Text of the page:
Donald Trump vs Joe Biden: How The Election Will Impact Healthcare | Forbes

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Published on 29 Oct 2020, 22:00
Universal health care is a long contested political point in the United States. And in 2020, it seems that its future is as uncertain as ever.

The Obama administration passed the Affordable Care Act (also referred to as the “ACA” or “Obamacare”) in 2010, marking it as one of the largest health care reforms in modern history. The law greatly expanded health care to citizens by providing subsidies and requiring universal enrollment. In 2010, 22.3% of Americans were uninsured; in 2016, just two years after states implemented the ACA and expanded Medicaid, that number dropped to 12.4%.

Under Trump, key parts of the law have also been undercut. The administration has cut back on spending for in-person enrollment assistance at centers dedicated to helping people find and sign-up for insurance plans on the marketplace. It also ended cost-sharing subsidies, which helped insurers pay for the out-of-pocket cost assistance offered to low-income Americans. These actions lowered enrollment numbers and raised premiums, according to the Center on Budget and Policy Priorities. A KFF analysis found ACA silver plan premium increases ranged from 7% to 38% as a result of ending the cost-sharing subsidies.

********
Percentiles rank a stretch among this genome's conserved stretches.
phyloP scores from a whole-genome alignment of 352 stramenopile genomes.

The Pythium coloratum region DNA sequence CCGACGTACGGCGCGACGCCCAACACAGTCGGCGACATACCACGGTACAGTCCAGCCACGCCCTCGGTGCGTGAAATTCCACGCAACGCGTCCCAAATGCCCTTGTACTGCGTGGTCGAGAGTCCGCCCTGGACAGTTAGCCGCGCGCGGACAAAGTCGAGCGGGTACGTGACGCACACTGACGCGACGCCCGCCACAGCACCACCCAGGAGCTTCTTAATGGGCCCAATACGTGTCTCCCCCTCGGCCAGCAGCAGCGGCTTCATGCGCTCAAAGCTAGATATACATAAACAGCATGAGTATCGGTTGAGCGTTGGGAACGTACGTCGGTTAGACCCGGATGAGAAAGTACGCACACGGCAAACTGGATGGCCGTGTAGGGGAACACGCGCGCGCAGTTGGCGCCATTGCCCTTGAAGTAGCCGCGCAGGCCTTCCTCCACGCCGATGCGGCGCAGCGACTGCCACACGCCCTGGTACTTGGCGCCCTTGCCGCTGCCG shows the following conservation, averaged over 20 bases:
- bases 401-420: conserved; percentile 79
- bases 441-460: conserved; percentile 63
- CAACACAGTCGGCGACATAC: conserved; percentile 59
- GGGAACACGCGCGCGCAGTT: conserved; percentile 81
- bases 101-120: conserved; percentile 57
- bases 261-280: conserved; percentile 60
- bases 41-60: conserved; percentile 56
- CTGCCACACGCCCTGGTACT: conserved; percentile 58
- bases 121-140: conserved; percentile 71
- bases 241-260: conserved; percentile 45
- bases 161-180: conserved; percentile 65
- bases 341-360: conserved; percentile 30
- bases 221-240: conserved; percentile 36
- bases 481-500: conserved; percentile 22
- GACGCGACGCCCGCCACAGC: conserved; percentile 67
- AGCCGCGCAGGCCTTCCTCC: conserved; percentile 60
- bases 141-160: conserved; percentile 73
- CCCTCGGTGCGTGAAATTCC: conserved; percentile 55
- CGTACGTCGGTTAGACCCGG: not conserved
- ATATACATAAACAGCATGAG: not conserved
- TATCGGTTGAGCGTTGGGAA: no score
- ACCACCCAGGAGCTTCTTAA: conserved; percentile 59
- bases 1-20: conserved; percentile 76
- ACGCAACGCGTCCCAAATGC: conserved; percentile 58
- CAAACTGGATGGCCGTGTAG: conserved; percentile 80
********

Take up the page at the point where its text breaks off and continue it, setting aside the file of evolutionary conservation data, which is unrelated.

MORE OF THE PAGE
As the current presidential term draws to a close, Trump has not successfully repealed the ACA, nor has he presented a replacement.
Democratic Presidential candidate and Vice President Joe Biden, who served in the administration that passed the ACA, has made fixing the law a focal part of his presidential campaign.

An analysis by the Kaiser Family Foundation (KFF) finds Biden’s plan would lower the cost of “nearly all current ACA Marketplace enrollees, as well as those who are currently priced out of the market.” The analysis includes an example of a 40-year-old making $50,000 per year saving 32% on their gold plan premiums each month.

The issue, however, is Biden’s plan will increase federal spending. KFF does not give an estimate of by how much. With the current federal deficit sitting at $3 trillion—an all-time high—adding more federal costs could become a major source of contention among lawmakers in Washington.

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